This was a fascinating read. The authors attempt to make a clear distinction between a biblical portrayal of God’s relationship with the world and the influence of Greek philosophy upon Christian theology, specifically in regard to God’s experience of things like time, change, emotion, and knowledge.
“I know you all want answers, and believe me, so do I.“
– Captain Rayford Steele, Left Behind 2014.
I was a child of the late 90’s and an evangelical Christian so, naturally, I read the wildly popular Left Behind novels (and I loved them). Even though I eventually moved on from the unique theology that made them possible, I never quite let go of the feelings they afforded me.
That might be the reason I was fairly disappointed this weekend when I discovered that the newest Left Behind movie is hardly better than the one starring Kirk Cameron back in 2000. Read more “Why We Love The Rapture”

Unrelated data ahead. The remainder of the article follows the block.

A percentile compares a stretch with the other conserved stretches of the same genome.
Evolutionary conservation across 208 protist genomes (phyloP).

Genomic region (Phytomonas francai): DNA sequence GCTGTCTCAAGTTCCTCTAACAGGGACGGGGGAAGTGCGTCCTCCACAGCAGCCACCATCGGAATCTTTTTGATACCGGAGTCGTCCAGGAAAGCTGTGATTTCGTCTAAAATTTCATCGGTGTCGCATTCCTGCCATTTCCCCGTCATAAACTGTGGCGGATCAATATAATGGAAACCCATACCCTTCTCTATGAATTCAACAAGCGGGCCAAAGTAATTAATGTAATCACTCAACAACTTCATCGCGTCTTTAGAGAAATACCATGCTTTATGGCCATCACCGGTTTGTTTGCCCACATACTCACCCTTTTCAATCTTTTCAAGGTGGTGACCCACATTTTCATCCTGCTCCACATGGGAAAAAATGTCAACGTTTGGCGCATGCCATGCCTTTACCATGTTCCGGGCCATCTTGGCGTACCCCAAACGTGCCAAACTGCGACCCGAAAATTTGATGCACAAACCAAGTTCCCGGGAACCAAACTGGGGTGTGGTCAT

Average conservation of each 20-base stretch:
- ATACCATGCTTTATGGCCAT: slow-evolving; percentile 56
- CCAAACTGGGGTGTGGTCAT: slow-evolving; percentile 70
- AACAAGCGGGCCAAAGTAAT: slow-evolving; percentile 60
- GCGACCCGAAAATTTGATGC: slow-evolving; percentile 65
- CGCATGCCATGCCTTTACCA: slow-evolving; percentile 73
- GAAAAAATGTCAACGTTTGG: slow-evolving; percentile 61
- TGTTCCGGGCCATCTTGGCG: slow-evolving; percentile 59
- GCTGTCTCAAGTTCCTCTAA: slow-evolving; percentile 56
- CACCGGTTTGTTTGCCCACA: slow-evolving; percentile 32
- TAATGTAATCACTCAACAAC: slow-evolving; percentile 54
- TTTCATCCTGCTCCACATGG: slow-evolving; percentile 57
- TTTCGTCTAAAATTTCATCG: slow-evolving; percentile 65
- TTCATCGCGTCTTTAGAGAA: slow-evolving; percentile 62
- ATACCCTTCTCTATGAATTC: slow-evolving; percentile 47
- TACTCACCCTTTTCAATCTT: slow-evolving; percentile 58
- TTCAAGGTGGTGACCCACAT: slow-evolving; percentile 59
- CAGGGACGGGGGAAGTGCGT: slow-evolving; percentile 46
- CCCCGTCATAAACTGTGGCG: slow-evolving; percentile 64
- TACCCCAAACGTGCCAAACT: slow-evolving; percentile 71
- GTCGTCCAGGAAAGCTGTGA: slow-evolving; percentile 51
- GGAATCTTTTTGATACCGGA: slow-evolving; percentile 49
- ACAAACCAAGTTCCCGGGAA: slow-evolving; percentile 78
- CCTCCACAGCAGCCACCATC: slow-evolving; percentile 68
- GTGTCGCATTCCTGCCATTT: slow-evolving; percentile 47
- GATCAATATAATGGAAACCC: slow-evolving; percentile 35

Nicolas Cage is slated to one-up Kirk Cameron in the latest Left Behind movie this October. The movie is based on a novel based on a theology based on Darby’s method for reading prophecy in the Bible.
I myself read all 16 of the Left Behind books in high school and college. Voraciously. With pleasure. Read more “Leaving Behind Left Behind Theology”
You could call me a feminist, if indeed you agree with certain proponents of feminist ideology, but labeling men “feminists” might be the worst kind of misnomer, as many others have pointed out.
A basic premise of feminism considers women’s experiences to be both valid and authoritative. Theological feminism, specifically, refers to the unique perspectives that the group of mostly white, middle-class women bring to God-talk. The term simply does not apply to men. We can support and celebrate feminist theology, but to pretend that we can produce or participate in feminist theological discussion is to perpetuate some of the problems that various feminist movements oppose in the first place. Read more “We Need A Better Term For Male Feminists”